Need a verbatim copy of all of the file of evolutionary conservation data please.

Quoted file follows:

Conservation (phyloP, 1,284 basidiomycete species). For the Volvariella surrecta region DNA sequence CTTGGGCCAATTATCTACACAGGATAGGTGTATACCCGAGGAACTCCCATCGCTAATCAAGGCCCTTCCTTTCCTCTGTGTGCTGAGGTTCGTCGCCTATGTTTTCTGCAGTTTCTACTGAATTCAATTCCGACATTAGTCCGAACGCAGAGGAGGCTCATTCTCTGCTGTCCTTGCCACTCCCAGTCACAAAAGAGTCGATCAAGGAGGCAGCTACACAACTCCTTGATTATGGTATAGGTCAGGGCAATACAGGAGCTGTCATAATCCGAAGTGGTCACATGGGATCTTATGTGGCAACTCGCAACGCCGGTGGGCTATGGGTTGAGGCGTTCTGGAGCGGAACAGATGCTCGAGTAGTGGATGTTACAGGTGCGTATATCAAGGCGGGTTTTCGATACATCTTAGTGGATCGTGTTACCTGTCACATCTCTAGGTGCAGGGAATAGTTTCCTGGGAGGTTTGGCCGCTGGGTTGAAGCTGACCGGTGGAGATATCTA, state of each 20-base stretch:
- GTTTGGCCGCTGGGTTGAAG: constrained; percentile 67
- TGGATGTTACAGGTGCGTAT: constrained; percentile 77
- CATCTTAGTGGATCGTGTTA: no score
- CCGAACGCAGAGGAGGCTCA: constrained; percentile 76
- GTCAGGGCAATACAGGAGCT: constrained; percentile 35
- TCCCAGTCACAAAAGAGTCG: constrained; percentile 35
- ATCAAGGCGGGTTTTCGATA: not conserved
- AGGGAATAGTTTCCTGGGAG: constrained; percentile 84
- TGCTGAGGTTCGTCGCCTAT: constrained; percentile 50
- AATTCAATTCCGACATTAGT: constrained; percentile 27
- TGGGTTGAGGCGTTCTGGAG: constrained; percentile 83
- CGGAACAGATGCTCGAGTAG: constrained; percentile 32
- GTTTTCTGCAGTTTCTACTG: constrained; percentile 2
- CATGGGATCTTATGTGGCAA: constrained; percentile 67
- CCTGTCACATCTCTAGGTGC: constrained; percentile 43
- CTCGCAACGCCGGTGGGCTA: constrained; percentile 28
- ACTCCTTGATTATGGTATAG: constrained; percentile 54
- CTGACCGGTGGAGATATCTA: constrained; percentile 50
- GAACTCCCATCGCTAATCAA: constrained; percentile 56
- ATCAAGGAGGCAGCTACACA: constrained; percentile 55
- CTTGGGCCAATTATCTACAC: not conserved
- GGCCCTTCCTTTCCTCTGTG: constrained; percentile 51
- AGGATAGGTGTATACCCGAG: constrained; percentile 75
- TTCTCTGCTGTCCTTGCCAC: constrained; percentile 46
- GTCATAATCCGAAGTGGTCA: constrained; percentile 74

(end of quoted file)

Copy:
Conservation (phyloP, 1,284 basidiomycete species). For the Volvariella surrecta region DNA sequence CTTGGGCCAATTATCTACACAGGATAGGTGTATACCCGAGGAACTCCCATCGCTAATCAAGGCCCTTCCTTTCCTCTGTGTGCTGAGGTTCGTCGCCTATGTTTTCTGCAGTTTCTACTGAATTCAATTCCGACATTAGTCCGAACGCAGAGGAGGCTCATTCTCTGCTGTCCTTGCCACTCCCAGTCACAAAAGAGTCGATCAAGGAGGCAGCTACACAACTCCTTGATTATGGTATAGGTCAGGGCAATACAGGAGCTGTCATAATCCGAAGTGGTCACATGGGATCTTATGTGGCAACTCGCAACGCCGGTGGGCTATGGGTTGAGGCGTTCTGGAGCGGAACAGATGCTCGAGTAGTGGATGTTACAGGTGCGTATATCAAGGCGGGTTTTCGATACATCTTAGTGGATCGTGTTACCTGTCACATCTCTAGGTGCAGGGAATAGTTTCCTGGGAGGTTTGGCCGCTGGGTTGAAGCTGACCGGTGGAGATATCTA, state of each 20-base stretch:
- GTTTGGCCGCTGGGTTGAAG: constrained; percentile 67
- TGGATGTTACAGGTGCGTAT: constrained; percentile 77
- CATCTTAGTGGATCGTGTTA: no score
- CCGAACGCAGAGGAGGCTCA: constrained; percentile 76
- GTCAGGGCAATACAGGAGCT: constrained; percentile 35
- TCCCAGTCACAAAAGAGTCG: constrained; percentile 35
- ATCAAGGCGGGTTTTCGATA: not conserved
- AGGGAATAGTTTCCTGGGAG: constrained; percentile 84
- TGCTGAGGTTCGTCGCCTAT: constrained; percentile 50
- AATTCAATTCCGACATTAGT: constrained; percentile 27
- TGGGTTGAGGCGTTCTGGAG: constrained; percentile 83
- CGGAACAGATGCTCGAGTAG: constrained; percentile 32
- GTTTTCTGCAGTTTCTACTG: constrained; percentile 2
- CATGGGATCTTATGTGGCAA: constrained; percentile 67
- CCTGTCACATCTCTAGGTGC: constrained; percentile 43
- CTCGCAACGCCGGTGGGCTA: constrained; percentile 28
- ACTCCTTGATTATGGTATAG: constrained; percentile 54
- CTGACCGGTGGAGATATCTA: constrained; percentile 50
- GAACTCCCATCGCTAATCAA: constrained; percentile 56
- ATCAAGGAGGCAGCTACACA: constrained; percentile 55
- CTTGGGCCAATTATCTACAC: not conserved
- GGCCCTTCCTTTCCTCTGTG: constrained; percentile 51
- AGGATAGGTGTATACCCGAG: constrained; percentile 75
- TTCTCTGCTGTCCTTGCCAC: constrained; percentile 46
- GTCATAATCCGAAGTGGTCA: constrained; percentile 74